Written by Daniel G. Kagan
In Maine, odometer tampering is an unfair trade practice under Maine’s Unfair Trade Practices Act. You can also make a federal case using the Motor Vehicle Information and Cost Savings Act.
Making Odometer Tampering a Federal Case
I took a “bad car” cold call the other day from a distraught client. The tale she told was a common one for many lawyers. She had purchased a used car from a dealer for a fair price based on the low mileage on the vehicle. A short time later, the engine failed. After much running around, it became apparent that the vehicle’s mileage was substantially higher than the odometer reading, a fact that had somehow never been disclosed by the used car dealer. She was stuck making car payments on a high mileage vehicle with a bad motor, had no transportation, and her job was in jeopardy. The client did, however, have sufficient paperwork to raise serious questions about the odometer status while the vehicle was in the dealer’s hands.
The value of the car was quite low, enough to justify neither accepting the client’s money for legal fees nor accepting the case on a contingent fee basis. On the other hand, she is a good client whom we would like to make happy if possible. Where do you turn? State law provides some help, but not much. Odometer tampering is a Class D misdemeanor under 29-A M.R.S.A. § 2106, so the dealer can be prosecuted. Bad for the dealer, but not much good to your client.
29-A M.R.S.A. § 2106 also deems odometer tampering an “unfair trade practice” under 5 M.R.S.A. § 205-A et seq. Maine’s Unfair Trade Practices Act permits the Attorney General to bring an action in the name of the State against the party engaging in unfair trade practices. As a practical matter, however, my experience is that clients call lawyers with odometer problems only after having called the Attorney General’s office, who in turn tells them that this is a civil matter that ought to be addressed through a private attorney. Therefore, telling the client to call the Attorney General’s office may not get the client much help or you off the hook.
Section 213 of the Unfair Trade Practices Act does permit a civil suit to recover damages arising from unfair trade practices. Since odometer tampering is, by definition of 29-A M.R.S.A. § 2106, an unfair trade practice, you have the option of bringing a civil Unfair Trade Practices Claim under § 213. Recovery is limited to restitution and “other equitable relief,” including injunctive relief. Even with repayment of attorney’s fees and costs, the statute does not provide much incentive to pursue a civil claim against the dealer.
Making a federal case out of a tampered odometer
Strange as it may sound, you can make a federal case out of a tampered odometer. The Motor Vehicle Information and Cost Savings Act, 15 U.S.C. § 1981 et seq., provides a superior remedy to that available under state law.
Somehow Congress in 1976 became convinced that odometer tampering was such a threat to consumers that federal legislation was required in order to curb it.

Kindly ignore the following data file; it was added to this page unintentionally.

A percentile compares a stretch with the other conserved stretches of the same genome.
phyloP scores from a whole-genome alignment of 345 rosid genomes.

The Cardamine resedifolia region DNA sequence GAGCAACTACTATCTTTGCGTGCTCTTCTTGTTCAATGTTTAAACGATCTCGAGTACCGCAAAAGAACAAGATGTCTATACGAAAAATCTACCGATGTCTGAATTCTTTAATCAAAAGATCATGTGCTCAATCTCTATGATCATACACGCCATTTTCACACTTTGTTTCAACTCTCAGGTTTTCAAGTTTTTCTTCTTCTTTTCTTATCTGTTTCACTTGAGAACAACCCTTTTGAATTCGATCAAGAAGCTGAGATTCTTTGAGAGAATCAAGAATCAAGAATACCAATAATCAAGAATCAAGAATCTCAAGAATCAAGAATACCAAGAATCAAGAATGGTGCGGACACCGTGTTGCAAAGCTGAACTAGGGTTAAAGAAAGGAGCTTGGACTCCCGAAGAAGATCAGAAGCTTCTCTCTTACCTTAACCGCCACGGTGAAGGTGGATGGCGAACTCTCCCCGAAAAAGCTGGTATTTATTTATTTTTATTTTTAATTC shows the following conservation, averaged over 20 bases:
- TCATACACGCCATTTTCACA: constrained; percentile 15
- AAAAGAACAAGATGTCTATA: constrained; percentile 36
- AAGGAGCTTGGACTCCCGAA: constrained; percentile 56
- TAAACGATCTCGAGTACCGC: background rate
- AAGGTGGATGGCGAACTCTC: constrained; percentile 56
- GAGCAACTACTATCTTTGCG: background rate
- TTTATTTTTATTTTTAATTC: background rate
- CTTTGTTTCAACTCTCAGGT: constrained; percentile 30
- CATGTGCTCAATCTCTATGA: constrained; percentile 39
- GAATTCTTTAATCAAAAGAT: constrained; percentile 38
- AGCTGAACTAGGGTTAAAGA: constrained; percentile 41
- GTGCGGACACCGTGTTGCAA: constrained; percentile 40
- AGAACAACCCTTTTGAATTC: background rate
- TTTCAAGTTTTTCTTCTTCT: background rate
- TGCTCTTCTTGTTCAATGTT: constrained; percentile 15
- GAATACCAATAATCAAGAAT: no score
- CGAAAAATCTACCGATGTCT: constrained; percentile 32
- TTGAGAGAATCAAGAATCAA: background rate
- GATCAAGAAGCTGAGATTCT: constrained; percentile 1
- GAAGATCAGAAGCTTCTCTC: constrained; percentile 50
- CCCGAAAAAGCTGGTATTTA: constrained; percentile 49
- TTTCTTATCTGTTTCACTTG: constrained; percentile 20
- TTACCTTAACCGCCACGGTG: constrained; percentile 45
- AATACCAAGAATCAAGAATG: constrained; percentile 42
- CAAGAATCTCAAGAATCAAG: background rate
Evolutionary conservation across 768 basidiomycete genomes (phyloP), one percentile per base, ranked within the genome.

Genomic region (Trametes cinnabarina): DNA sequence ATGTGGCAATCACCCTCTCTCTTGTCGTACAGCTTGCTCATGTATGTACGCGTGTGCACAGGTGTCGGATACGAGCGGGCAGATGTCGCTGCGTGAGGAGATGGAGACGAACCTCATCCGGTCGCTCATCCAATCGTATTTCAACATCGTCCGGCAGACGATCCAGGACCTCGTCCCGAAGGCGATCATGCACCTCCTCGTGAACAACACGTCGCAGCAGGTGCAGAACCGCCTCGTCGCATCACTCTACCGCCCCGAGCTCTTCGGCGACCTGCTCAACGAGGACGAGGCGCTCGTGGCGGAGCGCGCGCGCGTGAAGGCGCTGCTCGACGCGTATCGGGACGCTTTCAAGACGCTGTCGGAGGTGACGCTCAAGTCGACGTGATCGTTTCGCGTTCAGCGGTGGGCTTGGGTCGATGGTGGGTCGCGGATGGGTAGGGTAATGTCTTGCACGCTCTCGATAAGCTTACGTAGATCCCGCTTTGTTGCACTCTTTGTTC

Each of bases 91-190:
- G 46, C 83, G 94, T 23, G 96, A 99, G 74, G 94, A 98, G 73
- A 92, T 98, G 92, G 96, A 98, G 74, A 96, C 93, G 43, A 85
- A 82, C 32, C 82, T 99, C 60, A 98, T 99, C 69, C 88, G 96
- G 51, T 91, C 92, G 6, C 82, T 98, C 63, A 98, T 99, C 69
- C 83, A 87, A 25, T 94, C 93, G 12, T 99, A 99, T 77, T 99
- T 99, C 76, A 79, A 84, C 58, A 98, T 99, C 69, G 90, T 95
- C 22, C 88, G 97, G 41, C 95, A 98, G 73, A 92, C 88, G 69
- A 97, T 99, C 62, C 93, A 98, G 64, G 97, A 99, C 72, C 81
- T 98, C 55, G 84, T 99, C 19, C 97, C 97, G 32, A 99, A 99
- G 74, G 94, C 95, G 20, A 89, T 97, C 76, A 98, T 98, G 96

Damages available under the federal law are not trivial. If you can prove that the odometer was altered with the intent to defraud (is there another reason?), the person who alters the odometer is liable for three times the actual damages sustained or $1500, whichever is greater. The statute also permits recovery of reasonable attorney fees and costs. If you can prove that multiple parties or dealers were involved, each is separately and individually liable to the plaintiff. Since the intent of the statute is punitive rather than compensatory, each is individually liable to the plaintiff. Stier v. Pontiac, Inc., 391 F. Supp. 397 (D.W. Va. 1975).
If you decide to make an odometer tampering situation into a federal case, be mindful of the statute of limitations. Section 1989 provides a two-year statute, which begins to run at the time the consumer first knew or should have known of the tampering.
So how are you going to prove it?
Under both federal (49 U.S.C. § 32705) and state (29-A M.R.S.A. § 752), law, the transferor must disclose mileage and other information on the vehicle.
In addition to the mileage disclosure, the form must contain the date, names addresses for both transferor and transferee, identification of the vehicle including make, model, year, body type, and VIN. If the transferor does not know the accurate mileage due to odometer malfunction or replacement, the transferor must disclose this and describe the malfunction or replacement. If the actual mileage exceeds the mechanical capabilities of the odometer, this must be disclosed as well. The disclosure must be signed by both the transferor and transferee. Since the form is printed on the title, and the title is filed with the Secretary of State, a paper trail exists disclosing the vehicle’s mileage at each point that the vehicle changed hands. Since multiple parties can each be held individually liable for the federal statutory damages, pursuing the paper chase can be worthwhile for your client’s recovery.
So the next time you have a client who complains of a tampered odometer, you might think twice before turning the client away. Instead, think of the federal Motor Vehicle Information and Cost Savings Act. You can pursue a paper trail with relatively little effort, starting with the papers your own client provides. Add in a couple phone calls to a prior owner, a mechanic who knows the car, and the Secretary of State, and you have a case that can pay your client treble damages or, at minimum $1500, get your attorney’s fees paid, and keep your client happy and satisfied with your services.